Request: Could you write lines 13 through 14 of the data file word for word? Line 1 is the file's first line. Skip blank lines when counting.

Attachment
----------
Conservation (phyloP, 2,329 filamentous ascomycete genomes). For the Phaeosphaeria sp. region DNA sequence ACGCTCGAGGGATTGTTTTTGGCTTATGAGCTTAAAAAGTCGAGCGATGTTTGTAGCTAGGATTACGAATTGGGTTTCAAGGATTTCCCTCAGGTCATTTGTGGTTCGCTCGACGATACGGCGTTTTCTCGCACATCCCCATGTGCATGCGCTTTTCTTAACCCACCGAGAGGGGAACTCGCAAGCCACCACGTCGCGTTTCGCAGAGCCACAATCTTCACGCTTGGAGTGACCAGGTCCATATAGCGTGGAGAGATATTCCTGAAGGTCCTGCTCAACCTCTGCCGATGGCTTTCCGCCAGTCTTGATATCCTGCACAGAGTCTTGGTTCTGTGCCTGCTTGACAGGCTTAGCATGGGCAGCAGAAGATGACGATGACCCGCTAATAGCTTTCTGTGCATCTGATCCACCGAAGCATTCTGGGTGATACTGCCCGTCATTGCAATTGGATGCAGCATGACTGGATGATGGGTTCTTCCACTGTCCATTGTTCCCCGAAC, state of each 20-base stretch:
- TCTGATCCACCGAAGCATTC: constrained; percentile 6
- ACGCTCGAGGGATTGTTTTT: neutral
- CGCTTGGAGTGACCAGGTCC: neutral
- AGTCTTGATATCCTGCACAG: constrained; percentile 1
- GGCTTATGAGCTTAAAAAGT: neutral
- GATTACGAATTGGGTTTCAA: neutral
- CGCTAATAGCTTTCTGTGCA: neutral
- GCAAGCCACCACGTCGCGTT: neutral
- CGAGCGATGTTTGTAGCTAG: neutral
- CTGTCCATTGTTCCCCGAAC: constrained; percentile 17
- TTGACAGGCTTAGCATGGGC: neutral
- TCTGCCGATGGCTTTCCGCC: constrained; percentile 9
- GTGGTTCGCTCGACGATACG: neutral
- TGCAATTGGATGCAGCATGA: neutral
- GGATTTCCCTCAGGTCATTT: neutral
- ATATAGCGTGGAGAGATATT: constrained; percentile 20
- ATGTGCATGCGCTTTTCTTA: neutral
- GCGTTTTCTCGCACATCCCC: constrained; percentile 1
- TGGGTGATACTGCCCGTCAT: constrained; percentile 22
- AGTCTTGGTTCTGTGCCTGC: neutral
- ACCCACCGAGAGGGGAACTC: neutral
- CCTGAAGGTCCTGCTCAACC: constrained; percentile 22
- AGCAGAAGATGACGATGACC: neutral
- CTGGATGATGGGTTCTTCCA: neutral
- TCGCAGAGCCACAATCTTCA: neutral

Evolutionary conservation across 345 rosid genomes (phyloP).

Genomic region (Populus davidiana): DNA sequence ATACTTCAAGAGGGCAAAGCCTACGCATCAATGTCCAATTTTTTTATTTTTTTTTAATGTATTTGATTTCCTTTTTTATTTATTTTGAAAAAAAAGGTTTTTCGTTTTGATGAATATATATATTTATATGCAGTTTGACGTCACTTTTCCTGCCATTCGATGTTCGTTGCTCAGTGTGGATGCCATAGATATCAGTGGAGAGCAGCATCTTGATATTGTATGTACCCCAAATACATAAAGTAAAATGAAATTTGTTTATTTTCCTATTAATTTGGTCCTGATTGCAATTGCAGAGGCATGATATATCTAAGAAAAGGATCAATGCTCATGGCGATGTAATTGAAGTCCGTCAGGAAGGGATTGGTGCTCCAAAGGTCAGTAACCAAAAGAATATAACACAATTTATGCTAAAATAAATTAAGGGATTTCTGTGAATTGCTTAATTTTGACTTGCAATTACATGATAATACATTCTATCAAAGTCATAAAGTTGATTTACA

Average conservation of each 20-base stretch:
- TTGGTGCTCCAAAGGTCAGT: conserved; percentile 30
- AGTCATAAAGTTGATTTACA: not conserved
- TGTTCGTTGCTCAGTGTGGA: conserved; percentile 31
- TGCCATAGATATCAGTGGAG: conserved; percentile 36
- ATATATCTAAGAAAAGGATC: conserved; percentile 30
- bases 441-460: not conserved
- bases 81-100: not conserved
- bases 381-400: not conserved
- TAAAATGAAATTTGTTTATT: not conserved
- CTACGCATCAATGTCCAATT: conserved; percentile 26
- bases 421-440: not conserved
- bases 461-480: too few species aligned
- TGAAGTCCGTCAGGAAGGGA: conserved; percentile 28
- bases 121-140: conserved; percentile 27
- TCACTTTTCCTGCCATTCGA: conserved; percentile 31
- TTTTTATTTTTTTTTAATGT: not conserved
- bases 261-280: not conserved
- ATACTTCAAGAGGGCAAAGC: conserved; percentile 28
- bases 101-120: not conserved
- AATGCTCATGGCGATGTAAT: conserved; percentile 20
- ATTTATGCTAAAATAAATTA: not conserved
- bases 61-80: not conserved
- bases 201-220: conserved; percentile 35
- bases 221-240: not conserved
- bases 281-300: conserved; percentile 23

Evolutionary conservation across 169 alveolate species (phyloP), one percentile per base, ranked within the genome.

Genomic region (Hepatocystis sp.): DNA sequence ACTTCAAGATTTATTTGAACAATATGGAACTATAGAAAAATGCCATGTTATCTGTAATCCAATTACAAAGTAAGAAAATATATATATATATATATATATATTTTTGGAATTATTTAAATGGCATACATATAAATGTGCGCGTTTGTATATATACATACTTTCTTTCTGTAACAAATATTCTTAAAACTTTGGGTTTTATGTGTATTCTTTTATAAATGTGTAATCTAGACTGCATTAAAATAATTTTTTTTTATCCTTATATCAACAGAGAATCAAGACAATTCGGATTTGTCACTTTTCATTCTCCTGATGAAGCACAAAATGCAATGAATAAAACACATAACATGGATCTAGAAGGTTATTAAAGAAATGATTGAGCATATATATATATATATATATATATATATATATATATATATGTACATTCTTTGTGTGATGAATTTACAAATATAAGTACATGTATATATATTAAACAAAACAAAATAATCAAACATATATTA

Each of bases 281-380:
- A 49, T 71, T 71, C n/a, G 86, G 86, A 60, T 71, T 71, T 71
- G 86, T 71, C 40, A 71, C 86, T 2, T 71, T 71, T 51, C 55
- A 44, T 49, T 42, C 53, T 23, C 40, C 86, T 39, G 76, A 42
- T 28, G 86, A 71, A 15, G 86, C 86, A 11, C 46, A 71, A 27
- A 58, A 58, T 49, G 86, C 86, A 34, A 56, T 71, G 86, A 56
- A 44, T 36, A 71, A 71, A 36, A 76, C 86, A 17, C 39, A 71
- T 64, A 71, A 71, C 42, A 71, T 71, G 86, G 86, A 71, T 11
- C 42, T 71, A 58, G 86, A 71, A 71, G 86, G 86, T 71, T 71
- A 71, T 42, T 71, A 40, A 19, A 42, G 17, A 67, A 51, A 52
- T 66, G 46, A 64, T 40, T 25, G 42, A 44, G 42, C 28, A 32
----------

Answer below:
- TCTGCCGATGGCTTTCCGCC: constrained; percentile 9
- GTGGTTCGCTCGACGATACG: neutral